The Lake Shore Central School District Board of Education began early discussions on the district’s 2013-14 budget, and early comments indicated that Lake Shore Central is facing an intimidating budget gap.
Superintendent James Przepasniak painted a pretty clear picture at the start of the board’s discussion, stating that the district faces a $2.5 million gap between anticipated expenses and revenues for the 2013-14 year.
“The district, in my opinion, does not have a spending problem,” said Przepasniak, noting that the problems do not stem from expansions, initiatives or other expenditures, but rather a reduction in the amount of state aid Lake Shore can rely on.
According to the superintendent, Lake Shore Central has lost approximately $11 million in state aid over the previous three years. The district has previously used general fund balance allocations to close gaps that had developed, but Przepasniak cautioned the board against relying too heavily on that option.
“We’ve used those savings for a rainy day, and now it’s pouring,” he said.
State assurances that refunds would be administered for district fund balance allocations used to bridge budget gaps have not been realized, he added.
A lack of state aid exists due in large part to changes in the gap elimination formula for state educational aid, which is supposed to create equal and appropriate funding levels for all state school districts. Lake Shore Central Schools have received less aid than promised since this program has existed. The district was also handed a bill by the state for $1.4 million to be paid into the state teachers’ pension plan.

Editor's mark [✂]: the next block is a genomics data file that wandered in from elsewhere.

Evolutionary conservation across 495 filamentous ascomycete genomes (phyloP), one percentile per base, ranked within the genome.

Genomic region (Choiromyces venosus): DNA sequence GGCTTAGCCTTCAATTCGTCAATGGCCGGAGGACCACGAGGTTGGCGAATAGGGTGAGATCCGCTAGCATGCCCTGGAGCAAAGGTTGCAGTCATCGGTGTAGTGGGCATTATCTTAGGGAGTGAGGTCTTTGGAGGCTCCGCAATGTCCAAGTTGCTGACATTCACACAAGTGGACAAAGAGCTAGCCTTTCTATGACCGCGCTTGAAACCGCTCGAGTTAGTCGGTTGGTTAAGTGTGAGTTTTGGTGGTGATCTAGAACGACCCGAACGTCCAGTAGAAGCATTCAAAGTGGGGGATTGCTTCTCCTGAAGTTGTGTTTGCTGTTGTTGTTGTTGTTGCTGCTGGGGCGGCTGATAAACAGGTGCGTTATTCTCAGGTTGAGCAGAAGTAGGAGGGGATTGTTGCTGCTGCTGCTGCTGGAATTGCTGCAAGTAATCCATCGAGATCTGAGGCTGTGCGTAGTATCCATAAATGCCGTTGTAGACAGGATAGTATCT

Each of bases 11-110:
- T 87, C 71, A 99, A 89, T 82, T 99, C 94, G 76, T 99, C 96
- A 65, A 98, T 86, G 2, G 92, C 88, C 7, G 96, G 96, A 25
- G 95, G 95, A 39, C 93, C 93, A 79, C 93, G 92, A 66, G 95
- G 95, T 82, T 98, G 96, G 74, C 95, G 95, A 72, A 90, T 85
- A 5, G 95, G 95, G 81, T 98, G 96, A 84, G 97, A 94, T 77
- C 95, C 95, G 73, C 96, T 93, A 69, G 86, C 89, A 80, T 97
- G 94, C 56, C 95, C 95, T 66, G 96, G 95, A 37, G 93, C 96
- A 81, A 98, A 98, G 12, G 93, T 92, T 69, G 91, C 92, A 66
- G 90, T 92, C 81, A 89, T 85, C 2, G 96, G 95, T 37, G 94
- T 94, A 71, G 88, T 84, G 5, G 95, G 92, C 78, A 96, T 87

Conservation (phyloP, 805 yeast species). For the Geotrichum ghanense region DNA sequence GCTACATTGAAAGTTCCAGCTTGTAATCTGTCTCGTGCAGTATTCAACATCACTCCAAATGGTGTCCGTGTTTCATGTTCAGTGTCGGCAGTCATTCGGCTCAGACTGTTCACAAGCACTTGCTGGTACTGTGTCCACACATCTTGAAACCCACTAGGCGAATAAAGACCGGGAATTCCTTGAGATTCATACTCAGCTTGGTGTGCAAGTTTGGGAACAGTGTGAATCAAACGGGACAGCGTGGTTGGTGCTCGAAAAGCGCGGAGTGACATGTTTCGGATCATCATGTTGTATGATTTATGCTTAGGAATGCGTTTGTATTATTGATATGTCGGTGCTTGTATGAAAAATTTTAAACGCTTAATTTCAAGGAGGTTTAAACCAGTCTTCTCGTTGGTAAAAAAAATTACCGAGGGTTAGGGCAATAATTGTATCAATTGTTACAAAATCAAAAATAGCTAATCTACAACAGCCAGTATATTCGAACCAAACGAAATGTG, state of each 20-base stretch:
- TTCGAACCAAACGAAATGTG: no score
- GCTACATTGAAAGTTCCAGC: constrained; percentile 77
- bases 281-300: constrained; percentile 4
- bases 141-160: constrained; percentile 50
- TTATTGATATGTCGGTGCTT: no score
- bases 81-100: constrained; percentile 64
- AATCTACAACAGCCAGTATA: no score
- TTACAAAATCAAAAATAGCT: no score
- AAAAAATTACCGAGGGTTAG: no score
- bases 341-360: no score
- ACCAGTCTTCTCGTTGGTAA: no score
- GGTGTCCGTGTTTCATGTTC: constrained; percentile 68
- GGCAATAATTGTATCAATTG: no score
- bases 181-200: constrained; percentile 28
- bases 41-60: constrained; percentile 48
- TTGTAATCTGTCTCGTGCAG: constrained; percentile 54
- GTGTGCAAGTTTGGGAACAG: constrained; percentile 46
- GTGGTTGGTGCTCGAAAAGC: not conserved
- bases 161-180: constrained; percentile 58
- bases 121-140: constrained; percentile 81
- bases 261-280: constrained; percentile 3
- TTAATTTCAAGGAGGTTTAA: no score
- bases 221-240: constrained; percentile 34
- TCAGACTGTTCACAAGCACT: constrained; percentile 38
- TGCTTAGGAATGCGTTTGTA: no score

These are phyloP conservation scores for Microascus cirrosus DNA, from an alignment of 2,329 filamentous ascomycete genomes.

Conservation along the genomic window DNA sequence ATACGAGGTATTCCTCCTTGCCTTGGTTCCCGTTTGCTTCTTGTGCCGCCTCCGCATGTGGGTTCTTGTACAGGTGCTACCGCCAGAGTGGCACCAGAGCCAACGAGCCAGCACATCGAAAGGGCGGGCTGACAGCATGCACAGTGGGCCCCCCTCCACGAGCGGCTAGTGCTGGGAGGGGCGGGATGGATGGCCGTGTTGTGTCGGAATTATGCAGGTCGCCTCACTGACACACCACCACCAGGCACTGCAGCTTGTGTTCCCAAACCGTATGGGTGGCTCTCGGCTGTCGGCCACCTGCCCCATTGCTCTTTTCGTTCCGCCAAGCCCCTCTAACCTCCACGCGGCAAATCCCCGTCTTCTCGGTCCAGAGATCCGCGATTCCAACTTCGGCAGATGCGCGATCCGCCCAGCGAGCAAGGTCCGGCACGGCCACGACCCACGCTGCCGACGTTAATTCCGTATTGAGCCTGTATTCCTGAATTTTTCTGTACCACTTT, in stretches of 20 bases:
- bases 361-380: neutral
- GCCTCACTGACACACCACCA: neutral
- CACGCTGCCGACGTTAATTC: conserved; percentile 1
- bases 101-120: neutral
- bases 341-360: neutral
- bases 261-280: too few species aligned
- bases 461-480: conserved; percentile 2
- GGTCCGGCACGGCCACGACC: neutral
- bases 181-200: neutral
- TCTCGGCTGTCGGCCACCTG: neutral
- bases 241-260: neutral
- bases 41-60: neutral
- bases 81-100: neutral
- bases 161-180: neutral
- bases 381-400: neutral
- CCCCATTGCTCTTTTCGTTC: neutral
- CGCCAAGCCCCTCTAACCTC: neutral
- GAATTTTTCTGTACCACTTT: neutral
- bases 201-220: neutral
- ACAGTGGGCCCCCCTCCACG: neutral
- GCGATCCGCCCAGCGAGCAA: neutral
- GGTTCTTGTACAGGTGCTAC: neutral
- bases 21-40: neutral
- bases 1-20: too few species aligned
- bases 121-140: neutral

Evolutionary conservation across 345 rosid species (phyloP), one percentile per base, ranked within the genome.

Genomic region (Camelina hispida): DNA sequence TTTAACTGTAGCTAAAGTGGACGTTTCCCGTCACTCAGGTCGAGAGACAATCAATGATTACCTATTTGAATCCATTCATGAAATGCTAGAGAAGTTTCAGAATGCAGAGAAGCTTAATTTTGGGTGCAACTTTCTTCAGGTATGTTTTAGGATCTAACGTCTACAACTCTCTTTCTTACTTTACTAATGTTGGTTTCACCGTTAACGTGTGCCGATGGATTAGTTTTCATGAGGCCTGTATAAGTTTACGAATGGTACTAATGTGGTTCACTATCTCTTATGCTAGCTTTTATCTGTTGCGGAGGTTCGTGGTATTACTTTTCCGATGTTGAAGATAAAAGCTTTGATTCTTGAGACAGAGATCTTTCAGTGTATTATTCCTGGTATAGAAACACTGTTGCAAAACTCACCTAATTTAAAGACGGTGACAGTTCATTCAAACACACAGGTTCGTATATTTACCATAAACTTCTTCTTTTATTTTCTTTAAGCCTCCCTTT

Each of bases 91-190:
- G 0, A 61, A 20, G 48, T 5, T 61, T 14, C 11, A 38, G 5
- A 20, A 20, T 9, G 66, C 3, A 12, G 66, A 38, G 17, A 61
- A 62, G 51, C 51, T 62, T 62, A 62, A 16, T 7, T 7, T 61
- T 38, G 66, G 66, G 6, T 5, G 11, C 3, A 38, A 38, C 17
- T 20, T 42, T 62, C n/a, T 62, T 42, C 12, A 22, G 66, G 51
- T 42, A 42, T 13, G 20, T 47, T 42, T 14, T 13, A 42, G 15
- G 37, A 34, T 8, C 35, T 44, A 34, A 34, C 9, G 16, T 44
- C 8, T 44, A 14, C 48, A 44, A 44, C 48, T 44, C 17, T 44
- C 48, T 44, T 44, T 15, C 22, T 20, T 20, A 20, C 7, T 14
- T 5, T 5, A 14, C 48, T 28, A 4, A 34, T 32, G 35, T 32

“We would only be talking about a $1.1 million gap without that,” said board member Richard Vogan. “Most of our financial problems are in Albany, not here.”
Tax increases and line-item budget cuts won’t solve the problem alone. A one percent tax increase would only raise an additional $150,000, given the current tax rates. This would require a tax increase of 15 percent to close the gap, which the board can’t nor wants to pursue. Cutting into individual expenditures will likely prove as futile. Although the board could cut monies from programs, there are no simple budgetary items that could be trimmed down without cutting vital services. The $12,000 budgeted for the district’s field trips and the $20,000 budgeted for conferences were used as hypothetical examples. Lake Shore Central Schools already spends about $1,600 less per student in their budget than the state average, according to Przepasniak.
“We have been fiscally responsible,” said Przepasniak, noting that recent school audits from state officials were very positive.
He noted that the board took a big step in the right direction by approving a retirement incentive resolution, which can reduce expenditures by enticing higher paid teachers to leave their positions. “But the day has now come where we have to ask people to understand our dilemma.”
Board member Cynthia Latimore was adamant that a dialogue with the community, including all town residents, was necessary in order to address this issue moving forward. In order to avoid either significant tax increases or significant program cuts, “we need to rally everyone,” she said. “Nothing will leave this room if we don’t take it out with us.”
The board hopes that by their next work session on Feb. 5 that they’ll have more information on possible retirements as well as the governor’s proposed state budget, which informs the district’s knowledge of how much state aid they can expect to receive.